Having fun with rehab
Rehabilitation meets recreation
Recreation as rehabilitation, and vice versa
When you see physical therapists, occupational therapists, vision therapists, and vestibular therapists, you’re given exercises that should be aimed at helping you rehab your specific issues, challenges, or deficits.
Most of these aren’t exactly fun. Over time, this lack of fun factor can mean a lack of “compliance” in performing the exercises.
While it’s important to do certain exercises in a prescribed way, there comes a point when life can feel like all rehab all the time. There also comes a point, ideally, when you can slowly transition (perhaps over weeks or months) from rehab to regular life, which could mean more recreation and less rehabilitation.
In either case, one might look at certain recreational sports and activities and see embedded within them the things (eye movements, physical movements, and more) that look remarkably similar to their less fun rehab versions.
For example, tennis involves convergence, smooth pursuit, saccades, the about-face turns often involved in vestibular therapy, etc. (Obviously, we find sports compelling in part because they are physically and neurologically challenging.)
What to look for in a recreational sport or activity
Here are some general things to look for when considering how to aid one’s recovery with a fun recreational sport or activity.
Compound movements. These are movements that involve both large and small muscle groups working in a coordinated way. Many of your basic strength training exercises are compound movements. So is a basic shot in basketball when you do it properly with your legs involved. Certain moves in yoga qualify. The key is to integrate multiple muscle groups in a single fluid movement.
Small motor activation. While compound movements often involve larger muscles taking over for smaller ones, these movements force the smaller muscles to do all or most of the work. Pilates is especially good for this.
Cortical control. How much are you required to exert top-down control (mind controlling body)? Taking a cold shower or polar bear swim is a good example. The mind has to either suppress incoming information from the body or direct the body based on an intention or thought.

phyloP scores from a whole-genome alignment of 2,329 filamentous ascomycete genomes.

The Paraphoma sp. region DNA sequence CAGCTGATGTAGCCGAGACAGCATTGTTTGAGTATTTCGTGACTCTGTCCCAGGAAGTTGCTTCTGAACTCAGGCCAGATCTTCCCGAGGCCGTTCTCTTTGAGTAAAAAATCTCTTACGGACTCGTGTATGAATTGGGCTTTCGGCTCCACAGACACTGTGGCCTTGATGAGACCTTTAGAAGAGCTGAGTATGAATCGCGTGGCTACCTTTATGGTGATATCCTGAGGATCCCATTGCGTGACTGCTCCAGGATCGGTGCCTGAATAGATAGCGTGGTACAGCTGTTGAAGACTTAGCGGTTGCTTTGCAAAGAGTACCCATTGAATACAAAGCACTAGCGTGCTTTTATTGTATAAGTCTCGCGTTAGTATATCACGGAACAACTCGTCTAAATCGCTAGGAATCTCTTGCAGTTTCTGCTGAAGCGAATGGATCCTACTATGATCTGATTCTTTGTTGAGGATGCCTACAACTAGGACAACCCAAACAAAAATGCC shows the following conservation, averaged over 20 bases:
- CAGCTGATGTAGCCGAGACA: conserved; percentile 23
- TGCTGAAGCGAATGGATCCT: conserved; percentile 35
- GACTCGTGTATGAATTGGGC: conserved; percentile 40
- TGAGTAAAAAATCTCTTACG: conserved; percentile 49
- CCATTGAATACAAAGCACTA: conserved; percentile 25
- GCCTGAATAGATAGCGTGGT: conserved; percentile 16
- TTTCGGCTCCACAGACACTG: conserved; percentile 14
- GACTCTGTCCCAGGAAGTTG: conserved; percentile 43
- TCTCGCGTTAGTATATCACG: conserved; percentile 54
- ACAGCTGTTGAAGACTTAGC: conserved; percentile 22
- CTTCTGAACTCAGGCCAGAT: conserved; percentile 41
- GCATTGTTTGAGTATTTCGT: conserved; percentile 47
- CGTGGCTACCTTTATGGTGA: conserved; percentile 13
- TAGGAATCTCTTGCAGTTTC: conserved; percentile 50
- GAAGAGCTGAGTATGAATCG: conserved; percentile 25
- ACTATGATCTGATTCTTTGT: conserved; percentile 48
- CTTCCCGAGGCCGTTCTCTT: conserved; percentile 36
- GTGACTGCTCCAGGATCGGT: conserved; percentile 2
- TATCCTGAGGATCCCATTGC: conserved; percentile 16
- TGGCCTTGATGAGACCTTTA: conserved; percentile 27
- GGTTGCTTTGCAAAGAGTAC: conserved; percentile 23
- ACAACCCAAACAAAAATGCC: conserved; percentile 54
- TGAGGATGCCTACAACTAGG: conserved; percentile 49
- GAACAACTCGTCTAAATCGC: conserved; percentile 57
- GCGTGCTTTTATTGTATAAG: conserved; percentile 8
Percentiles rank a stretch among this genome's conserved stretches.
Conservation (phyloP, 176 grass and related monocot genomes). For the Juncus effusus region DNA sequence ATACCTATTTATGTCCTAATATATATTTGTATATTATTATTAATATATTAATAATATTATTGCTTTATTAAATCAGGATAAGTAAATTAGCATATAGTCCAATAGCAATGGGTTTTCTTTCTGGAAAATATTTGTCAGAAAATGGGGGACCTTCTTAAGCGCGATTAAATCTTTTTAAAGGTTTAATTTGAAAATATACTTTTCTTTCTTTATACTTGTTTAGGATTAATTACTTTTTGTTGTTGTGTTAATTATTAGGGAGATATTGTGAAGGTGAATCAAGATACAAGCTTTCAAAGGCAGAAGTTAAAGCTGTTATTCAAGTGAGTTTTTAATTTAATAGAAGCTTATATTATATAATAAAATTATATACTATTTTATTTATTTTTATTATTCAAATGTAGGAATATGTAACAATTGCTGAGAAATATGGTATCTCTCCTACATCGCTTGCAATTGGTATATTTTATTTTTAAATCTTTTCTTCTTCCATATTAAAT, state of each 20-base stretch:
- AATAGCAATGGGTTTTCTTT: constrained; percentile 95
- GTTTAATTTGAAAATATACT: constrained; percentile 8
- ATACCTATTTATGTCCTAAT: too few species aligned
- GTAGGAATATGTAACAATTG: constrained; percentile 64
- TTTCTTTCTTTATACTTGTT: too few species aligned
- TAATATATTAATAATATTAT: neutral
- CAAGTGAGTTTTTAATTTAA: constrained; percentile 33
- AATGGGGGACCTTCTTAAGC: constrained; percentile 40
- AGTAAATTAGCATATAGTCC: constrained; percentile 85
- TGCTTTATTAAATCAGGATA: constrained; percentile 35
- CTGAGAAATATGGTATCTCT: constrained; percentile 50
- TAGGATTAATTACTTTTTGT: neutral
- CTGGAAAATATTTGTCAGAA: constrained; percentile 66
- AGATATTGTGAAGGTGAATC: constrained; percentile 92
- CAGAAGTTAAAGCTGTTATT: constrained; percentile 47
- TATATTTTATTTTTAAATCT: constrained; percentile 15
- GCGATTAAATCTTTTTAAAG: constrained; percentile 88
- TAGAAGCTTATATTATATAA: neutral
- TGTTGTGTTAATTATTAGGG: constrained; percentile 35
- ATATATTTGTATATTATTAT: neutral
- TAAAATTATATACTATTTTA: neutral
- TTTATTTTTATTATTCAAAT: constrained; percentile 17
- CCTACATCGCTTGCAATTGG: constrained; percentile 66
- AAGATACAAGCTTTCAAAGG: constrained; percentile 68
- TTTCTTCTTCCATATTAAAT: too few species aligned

Sensory integration. How many senses need to work in an integrated way to do this? Do you have to process auditory and visual and proprioceptive information simultaneously? Every sport involves different levels and aspects of this. Which ones are connected to what you need to work on?
Complex use of vision. How challenging is it for the eyes? How much do the eyes have to move and track things? How integrated are the eye movements with other movements? Is the speed of visual processing essential? What’s the relationship between movement and visual processing?
Vestibular stimulation. Do you lean to the left and right while moving forward? Are rapid turns of the head involved? Do the eyes move in a different direction than the head? Do you have to balance for period of time with your eyes closed? For example, yoga puts you in many different positions, including upside down, but the transitions are typically slow relative to other activities, and the eyes don’t necessarily need to be that involved (a blind person can do yoga).
Emotional regulation. Will it help with regulating stress and emotion? Can this be done in a scaffolded and escalated way? Table tennis, darts, card games—almost anything has some element of this. Where’s your edge and how does the activity help you expand your capacity and push that edge farther out?
Is it safe? Can one do this thing with zero or near-zero risk of head injury?
Exercises with a surprising variety of benefits